Photo enhancing in movies and TV shows is often ridiculed for being unbelievable, but research in real photo enhancing is actually creeping more and more into the realm of science fiction. Just take a look at Google’s latest AI photo upscaling tech.
In image super-resolution, a machine learning model is trained to turn a low-res photo into a detailed high-res photo, and potential applications of this range from restoring old family photos to improving medical imaging.
Google has been exploring a concept called “diffusion models,” which was first proposed in 2015 but which has, up until recently, taken a backseat to a family of deep learning methods called “deep generative models.” The company has found that its results with this new approach beat out existing technologies when humans are asked to judge.
The first approach is called SR3, or Super-Resolution via Repeated Refinement. Here’s the technical explanation:
“SR3 is a super-resolution diffusion model that takes as input a low-resolution image, and builds a corresponding high resolution image from pure noise,” Google writes. “The model is trained on an image corruption process in which noise is progressively added to a high-resolution image until only pure noise remains.
“It then learns to reverse this process, beginning from pure noise and progressively removing noise to reach a target distribution through the guidance of the input low-resolution image.”
SR3 has been found to work well on upscaling portraits and natural images. When used to do 8x upscaling on faces, it has a “confusion rate” of nearly 50% while existing methods only go up to 34%, suggesting that the results are indeed photo-realistic.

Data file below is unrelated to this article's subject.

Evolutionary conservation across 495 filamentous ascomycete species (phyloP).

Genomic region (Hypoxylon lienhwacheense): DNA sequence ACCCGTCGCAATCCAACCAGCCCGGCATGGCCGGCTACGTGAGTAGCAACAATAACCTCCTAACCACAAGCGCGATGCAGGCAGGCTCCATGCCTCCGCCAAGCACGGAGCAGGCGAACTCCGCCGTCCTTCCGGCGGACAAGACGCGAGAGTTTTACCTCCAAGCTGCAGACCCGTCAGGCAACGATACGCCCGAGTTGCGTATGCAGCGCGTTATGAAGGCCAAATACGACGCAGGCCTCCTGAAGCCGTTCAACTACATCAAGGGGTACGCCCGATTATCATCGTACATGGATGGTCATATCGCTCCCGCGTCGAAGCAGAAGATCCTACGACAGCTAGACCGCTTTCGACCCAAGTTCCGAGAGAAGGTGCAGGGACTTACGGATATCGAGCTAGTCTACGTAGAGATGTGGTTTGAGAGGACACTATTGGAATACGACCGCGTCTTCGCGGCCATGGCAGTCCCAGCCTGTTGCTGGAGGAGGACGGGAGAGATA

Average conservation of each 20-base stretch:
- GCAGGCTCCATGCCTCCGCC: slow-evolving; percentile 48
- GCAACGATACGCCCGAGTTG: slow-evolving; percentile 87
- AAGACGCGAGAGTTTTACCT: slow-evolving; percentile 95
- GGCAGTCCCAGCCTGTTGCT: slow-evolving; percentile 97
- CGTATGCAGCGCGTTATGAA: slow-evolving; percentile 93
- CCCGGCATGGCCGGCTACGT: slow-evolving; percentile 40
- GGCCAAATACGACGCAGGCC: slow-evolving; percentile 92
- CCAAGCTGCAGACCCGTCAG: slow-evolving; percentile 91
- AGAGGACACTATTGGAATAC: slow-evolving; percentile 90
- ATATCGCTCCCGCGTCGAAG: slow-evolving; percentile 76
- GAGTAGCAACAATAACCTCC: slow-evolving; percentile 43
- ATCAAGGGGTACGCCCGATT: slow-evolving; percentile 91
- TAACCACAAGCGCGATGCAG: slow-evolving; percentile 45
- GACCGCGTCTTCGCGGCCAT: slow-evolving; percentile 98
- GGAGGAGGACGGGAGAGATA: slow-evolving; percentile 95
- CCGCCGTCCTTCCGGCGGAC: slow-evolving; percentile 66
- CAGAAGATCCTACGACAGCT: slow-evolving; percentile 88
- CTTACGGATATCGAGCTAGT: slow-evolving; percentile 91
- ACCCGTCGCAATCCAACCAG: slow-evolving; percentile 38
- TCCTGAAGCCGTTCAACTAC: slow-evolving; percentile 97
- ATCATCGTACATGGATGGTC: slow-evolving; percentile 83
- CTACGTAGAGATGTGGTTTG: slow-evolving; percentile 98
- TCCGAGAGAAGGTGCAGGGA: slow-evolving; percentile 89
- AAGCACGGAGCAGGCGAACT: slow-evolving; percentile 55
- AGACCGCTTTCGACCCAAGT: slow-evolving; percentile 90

Here are other portraits upscaled from low-resolution originals:
Once Google saw how effective SR3 was in upscaling photos, the company went a step further with a second approach called CDM, a class-conditional diffusion model.
“CDM is a class-conditional diffusion model trained on ImageNet data to generate high-resolution natural images,” Google writes. “Since ImageNet is a difficult, high-entropy dataset, we built CDM as a cascade of multiple diffusion models. This cascade approach involves chaining together multiple generative models over several spatial resolutions: one diffusion model that generates data at a low resolution, followed by a sequence of SR3 super-resolution diffusion models that gradually increase the resolution of the generated image to the highest resolution.”
Google has published a set of examples showing low-resolution photos upscaled in a cascade. A 32×32 photo can be enhanced to 64×64 and then 256×256. A 64×64 photo can be upscaled to 256×256 and then 1024×1024.
As you can see, the results are impressive and the final photos, despite having some errors (such as gaps in the frames of glasses), would likely pass as actual original photographs for most viewers at first glance.
“With SR3 and CDM, we have pushed the performance of diffusion models to state-of-the-art on super-resolution and class-conditional ImageNet generation benchmarks,” Google researchers write. “We are excited to further test the limits of diffusion models for a wide variety of generative modeling problems.”